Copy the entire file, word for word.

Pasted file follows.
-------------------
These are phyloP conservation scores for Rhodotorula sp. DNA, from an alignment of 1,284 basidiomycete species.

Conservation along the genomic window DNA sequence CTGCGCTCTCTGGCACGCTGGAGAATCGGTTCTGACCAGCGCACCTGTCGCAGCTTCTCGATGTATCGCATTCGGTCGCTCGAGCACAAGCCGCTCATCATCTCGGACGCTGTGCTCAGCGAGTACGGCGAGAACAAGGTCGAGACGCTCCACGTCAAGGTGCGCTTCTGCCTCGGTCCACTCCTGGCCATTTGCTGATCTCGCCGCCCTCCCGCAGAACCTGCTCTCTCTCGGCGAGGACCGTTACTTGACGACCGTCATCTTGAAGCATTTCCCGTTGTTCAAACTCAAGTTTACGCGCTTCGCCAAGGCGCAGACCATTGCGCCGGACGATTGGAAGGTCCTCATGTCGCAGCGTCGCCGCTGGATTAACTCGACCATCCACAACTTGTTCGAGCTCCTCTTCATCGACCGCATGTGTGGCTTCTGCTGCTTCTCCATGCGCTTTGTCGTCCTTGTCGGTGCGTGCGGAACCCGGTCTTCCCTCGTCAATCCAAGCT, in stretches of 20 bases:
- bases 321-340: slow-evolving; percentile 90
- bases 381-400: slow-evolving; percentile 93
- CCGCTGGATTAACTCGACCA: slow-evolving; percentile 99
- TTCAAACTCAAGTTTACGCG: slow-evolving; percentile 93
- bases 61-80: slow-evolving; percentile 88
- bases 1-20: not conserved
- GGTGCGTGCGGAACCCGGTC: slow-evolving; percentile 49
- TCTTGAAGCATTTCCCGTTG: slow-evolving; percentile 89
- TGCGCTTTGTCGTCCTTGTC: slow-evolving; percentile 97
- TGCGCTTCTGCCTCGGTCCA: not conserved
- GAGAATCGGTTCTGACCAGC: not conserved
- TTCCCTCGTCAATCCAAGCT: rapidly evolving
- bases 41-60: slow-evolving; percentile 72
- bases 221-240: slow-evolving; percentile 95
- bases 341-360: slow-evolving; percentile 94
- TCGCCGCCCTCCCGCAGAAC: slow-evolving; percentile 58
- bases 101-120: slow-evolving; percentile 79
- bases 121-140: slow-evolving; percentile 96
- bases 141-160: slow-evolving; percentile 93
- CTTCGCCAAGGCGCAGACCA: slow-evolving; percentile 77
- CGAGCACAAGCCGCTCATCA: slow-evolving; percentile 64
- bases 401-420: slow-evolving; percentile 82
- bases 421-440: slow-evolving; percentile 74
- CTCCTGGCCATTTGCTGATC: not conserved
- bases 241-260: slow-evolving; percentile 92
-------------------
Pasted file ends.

These are phyloP conservation scores for Rhodotorula sp. DNA, from an alignment of 1,284 basidiomycete species.

Conservation along the genomic window DNA sequence CTGCGCTCTCTGGCACGCTGGAGAATCGGTTCTGACCAGCGCACCTGTCGCAGCTTCTCGATGTATCGCATTCGGTCGCTCGAGCACAAGCCGCTCATCATCTCGGACGCTGTGCTCAGCGAGTACGGCGAGAACAAGGTCGAGACGCTCCACGTCAAGGTGCGCTTCTGCCTCGGTCCACTCCTGGCCATTTGCTGATCTCGCCGCCCTCCCGCAGAACCTGCTCTCTCTCGGCGAGGACCGTTACTTGACGACCGTCATCTTGAAGCATTTCCCGTTGTTCAAACTCAAGTTTACGCGCTTCGCCAAGGCGCAGACCATTGCGCCGGACGATTGGAAGGTCCTCATGTCGCAGCGTCGCCGCTGGATTAACTCGACCATCCACAACTTGTTCGAGCTCCTCTTCATCGACCGCATGTGTGGCTTCTGCTGCTTCTCCATGCGCTTTGTCGTCCTTGTCGGTGCGTGCGGAACCCGGTCTTCCCTCGTCAATCCAAGCT, in stretches of 20 bases:
- bases 321-340: slow-evolving; percentile 90
- bases 381-400: slow-evolving; percentile 93
- CCGCTGGATTAACTCGACCA: slow-evolving; percentile 99
- TTCAAACTCAAGTTTACGCG: slow-evolving; percentile 93
- bases 61-80: slow-evolving; percentile 88
- bases 1-20: not conserved
- GGTGCGTGCGGAACCCGGTC: slow-evolving; percentile 49
- TCTTGAAGCATTTCCCGTTG: slow-evolving; percentile 89
- TGCGCTTTGTCGTCCTTGTC: slow-evolving; percentile 97
- TGCGCTTCTGCCTCGGTCCA: not conserved
- GAGAATCGGTTCTGACCAGC: not conserved
- TTCCCTCGTCAATCCAAGCT: rapidly evolving
- bases 41-60: slow-evolving; percentile 72
- bases 221-240: slow-evolving; percentile 95
- bases 341-360: slow-evolving; percentile 94
- TCGCCGCCCTCCCGCAGAAC: slow-evolving; percentile 58
- bases 101-120: slow-evolving; percentile 79
- bases 121-140: slow-evolving; percentile 96
- bases 141-160: slow-evolving; percentile 93
- CTTCGCCAAGGCGCAGACCA: slow-evolving; percentile 77
- CGAGCACAAGCCGCTCATCA: slow-evolving; percentile 64
- bases 401-420: slow-evolving; percentile 82
- bases 421-440: slow-evolving; percentile 74
- CTCCTGGCCATTTGCTGATC: not conserved
- bases 241-260: slow-evolving; percentile 92